Evening Bulletin of the 14th Army, 2 October 1944: some figures are given about the operation involving the Monte Sole area. © BArch, RH 20-12/121
  • In the foreground of the picture, Johannes Rau and Azeglio Ciampi walk side by side into the mausoleum where the victims of the Monte Sole massacres are buried. High marble plaques are set into the wall on the left, on which the names of those killed can be read. Behind the two men, the entrance to the mausoleum can be seen. Numerous people stand at the top of the stairs leading there.
    Johannes Rau and Carlo Azeglio Ciampi visit the memoria at Marzabotto. © Bundesregierung / Christian Stutterheim
  • Two soldiers in guard uniform stand in front of the altar in the mausoleum. The wreath of flowers standing between them on a tripod bears ribbons in the colours of Italy and Germany. Facing the soldiers are Johannes Rau and Azeglio Ciampi.
    Johannes Rau and Carlo Azeglio Ciampi lay a wreath inside the Marzabotto memorial. © Bundesregierung / Christian Stutterheim
  • Johannes Rau and Carlo Azeglio Ciampi among the participants at the Marzabotto commemoration.
    Johannes Rau and Carlo Azeglio Ciampi at the commemoration ceremony for the victims of Marzabotto. © Bundesregierung / Christian Stutterheim

Sources

The military archives in Freiburg hold some documents concerning the actions of German troops at Monte Sole. Records of directly responsible units and divisions (SS division ‘Reichsführer-SS’; the I Parachute Corps) are not extant. The most important surviving documents were in the holdings of the Wehrmacht’s 14th Army, the high command responsible for the front west of the Futa Pass. The most well-known documents are the 14th Army’s daily Ia and Ic reports, sent to Commander in Chief Southwest (Kesselring). They possibly contain excerpts from the original report of the ‘Reichsführer-SS’ division.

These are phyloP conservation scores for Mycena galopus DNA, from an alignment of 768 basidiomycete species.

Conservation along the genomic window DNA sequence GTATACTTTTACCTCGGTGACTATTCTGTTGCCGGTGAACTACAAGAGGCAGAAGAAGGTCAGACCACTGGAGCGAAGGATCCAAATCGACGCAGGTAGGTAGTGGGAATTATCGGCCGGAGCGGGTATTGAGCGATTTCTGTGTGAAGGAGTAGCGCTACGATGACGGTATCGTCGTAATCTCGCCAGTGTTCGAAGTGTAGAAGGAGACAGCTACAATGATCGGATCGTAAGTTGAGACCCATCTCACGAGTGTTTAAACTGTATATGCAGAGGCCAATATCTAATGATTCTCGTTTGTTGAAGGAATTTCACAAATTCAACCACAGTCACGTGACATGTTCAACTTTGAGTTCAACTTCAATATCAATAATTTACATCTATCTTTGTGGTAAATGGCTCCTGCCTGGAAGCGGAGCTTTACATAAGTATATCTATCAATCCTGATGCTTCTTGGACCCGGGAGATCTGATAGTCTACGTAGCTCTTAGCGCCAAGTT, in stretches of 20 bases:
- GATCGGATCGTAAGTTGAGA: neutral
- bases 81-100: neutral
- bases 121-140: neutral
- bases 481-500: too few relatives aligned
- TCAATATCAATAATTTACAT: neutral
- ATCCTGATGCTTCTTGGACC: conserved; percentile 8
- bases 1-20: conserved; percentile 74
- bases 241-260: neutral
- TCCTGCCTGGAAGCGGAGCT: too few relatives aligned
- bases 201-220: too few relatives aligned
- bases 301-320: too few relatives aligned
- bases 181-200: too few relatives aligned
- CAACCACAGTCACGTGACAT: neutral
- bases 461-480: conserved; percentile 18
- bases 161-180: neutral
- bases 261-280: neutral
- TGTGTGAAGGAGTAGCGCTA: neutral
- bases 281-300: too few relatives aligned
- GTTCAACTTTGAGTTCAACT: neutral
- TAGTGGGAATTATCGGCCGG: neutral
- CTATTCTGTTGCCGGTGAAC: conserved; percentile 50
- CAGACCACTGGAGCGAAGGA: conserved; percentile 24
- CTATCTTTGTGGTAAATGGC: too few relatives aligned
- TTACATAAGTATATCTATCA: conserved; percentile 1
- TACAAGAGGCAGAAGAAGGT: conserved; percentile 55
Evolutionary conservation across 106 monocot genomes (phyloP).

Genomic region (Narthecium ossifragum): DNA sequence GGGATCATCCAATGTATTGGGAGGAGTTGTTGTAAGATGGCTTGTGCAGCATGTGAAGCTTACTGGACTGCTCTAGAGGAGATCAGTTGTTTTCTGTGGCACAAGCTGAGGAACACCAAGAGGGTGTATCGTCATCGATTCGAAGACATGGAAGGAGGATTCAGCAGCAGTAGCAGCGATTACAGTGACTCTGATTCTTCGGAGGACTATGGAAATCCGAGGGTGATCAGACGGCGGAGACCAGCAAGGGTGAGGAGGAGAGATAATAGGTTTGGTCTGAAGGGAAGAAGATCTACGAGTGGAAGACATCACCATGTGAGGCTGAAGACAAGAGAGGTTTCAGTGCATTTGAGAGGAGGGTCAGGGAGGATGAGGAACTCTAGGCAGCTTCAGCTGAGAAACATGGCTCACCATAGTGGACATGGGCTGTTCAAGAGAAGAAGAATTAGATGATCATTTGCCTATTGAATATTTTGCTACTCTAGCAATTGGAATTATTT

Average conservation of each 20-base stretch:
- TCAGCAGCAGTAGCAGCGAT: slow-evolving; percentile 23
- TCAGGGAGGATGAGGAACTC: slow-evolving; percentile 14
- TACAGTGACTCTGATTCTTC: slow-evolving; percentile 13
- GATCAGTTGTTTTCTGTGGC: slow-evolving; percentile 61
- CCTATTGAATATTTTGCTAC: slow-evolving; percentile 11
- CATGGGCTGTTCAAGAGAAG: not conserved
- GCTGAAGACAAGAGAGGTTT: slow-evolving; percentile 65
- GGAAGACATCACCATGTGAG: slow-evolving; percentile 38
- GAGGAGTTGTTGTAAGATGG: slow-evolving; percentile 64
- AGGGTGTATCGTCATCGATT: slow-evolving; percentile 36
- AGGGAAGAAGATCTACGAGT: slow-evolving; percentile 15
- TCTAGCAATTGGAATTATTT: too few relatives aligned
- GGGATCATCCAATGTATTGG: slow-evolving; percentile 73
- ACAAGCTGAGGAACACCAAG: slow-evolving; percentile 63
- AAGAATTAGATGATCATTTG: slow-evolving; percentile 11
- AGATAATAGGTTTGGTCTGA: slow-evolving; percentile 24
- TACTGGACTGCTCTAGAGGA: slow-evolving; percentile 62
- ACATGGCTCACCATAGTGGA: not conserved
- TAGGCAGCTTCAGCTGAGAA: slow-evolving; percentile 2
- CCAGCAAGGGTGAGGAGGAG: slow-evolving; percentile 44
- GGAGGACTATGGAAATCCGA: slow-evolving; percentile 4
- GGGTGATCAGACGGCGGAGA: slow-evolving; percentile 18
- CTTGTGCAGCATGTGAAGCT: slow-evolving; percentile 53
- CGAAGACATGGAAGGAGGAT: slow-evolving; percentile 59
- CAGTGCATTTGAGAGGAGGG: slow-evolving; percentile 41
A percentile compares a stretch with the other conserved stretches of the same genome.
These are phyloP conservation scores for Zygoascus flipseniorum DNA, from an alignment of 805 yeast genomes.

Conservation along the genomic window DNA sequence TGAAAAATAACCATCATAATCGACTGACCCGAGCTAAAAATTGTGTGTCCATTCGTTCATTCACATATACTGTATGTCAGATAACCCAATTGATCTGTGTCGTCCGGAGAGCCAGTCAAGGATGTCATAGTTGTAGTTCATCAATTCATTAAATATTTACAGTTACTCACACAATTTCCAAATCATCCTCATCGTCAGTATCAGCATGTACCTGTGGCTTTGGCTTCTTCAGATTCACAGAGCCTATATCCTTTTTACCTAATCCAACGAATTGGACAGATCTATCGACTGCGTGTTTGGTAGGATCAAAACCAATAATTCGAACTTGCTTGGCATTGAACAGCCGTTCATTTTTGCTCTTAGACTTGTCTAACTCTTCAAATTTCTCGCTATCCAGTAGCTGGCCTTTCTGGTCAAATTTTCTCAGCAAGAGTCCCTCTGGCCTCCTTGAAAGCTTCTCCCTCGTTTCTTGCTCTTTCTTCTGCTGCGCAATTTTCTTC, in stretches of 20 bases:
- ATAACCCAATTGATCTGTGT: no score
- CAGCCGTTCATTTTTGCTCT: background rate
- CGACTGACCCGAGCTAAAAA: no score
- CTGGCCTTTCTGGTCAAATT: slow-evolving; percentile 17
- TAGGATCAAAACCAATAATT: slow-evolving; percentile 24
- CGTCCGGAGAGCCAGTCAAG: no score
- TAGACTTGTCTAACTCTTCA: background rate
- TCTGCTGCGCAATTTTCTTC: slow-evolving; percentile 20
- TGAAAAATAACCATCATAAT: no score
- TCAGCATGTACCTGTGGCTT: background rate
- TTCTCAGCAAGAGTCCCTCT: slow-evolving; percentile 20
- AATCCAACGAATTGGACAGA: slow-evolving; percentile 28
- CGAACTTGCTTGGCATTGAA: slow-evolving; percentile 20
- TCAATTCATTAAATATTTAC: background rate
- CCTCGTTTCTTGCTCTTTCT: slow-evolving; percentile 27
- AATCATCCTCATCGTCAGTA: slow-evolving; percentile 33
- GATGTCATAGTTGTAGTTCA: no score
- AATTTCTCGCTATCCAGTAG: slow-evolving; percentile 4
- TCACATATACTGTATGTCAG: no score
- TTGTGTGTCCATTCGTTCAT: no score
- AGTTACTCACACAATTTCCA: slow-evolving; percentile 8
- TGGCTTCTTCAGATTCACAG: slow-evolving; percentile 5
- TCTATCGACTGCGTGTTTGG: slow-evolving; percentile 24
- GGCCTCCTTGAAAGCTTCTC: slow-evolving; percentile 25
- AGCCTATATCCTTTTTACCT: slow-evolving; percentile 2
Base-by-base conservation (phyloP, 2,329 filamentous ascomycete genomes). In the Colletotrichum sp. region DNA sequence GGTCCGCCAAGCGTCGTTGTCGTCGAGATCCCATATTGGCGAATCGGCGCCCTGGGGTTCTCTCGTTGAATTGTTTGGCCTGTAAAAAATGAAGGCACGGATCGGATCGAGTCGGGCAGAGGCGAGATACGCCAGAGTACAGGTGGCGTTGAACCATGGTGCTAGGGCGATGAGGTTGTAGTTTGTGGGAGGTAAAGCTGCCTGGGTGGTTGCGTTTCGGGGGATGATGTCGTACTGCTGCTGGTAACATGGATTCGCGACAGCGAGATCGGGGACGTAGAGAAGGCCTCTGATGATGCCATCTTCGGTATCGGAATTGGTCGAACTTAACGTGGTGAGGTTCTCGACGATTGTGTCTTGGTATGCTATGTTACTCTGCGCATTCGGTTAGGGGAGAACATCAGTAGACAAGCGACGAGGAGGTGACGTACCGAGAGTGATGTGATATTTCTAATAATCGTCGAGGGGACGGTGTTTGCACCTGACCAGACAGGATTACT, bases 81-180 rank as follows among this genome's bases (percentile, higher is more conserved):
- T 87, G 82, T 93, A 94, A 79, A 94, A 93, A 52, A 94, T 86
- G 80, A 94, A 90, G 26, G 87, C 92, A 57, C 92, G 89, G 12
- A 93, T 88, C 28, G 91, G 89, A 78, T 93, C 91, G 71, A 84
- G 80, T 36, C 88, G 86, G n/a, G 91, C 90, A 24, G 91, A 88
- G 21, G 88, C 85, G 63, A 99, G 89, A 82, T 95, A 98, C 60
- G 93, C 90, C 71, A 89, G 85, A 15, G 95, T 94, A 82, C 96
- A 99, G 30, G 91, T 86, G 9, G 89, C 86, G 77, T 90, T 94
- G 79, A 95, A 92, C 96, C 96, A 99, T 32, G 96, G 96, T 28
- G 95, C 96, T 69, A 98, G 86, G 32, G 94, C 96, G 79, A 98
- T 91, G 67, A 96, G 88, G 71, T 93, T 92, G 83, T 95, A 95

Less well known but equally important are some notes in war diary no. 4 of the Ia-Battalion (BArch RH 20-14/41), which include a report of a phone conversation on 29 Sept. at 15:05 between the chief of staff of the 14th Army, General Hause and chief of the general staff of the I Parachute Corps, Oberst von Hofmann. In the conversation Hauser warns that the Monte Sole operation is to be carried out ‘in accordance with the guidelines of the army group and the army’; there were to be ‘no abuses [Übergriffe]’. 

As outlined earlier,  the daily report of the 14th Army’s Ic tactical groups of 30 Sept. (RH 20-14/114, IC-Tagesmeldung, 30 Sept. 1944) refers to the razzia as an ‘annihilation operation’. Indication of losses suffered by German battalions in fighting with the partisans on 29 Sept. are among documents kept in the German Federal Archives, Berlin, section PA (formerly: Deutsche Dienststelle/WASt).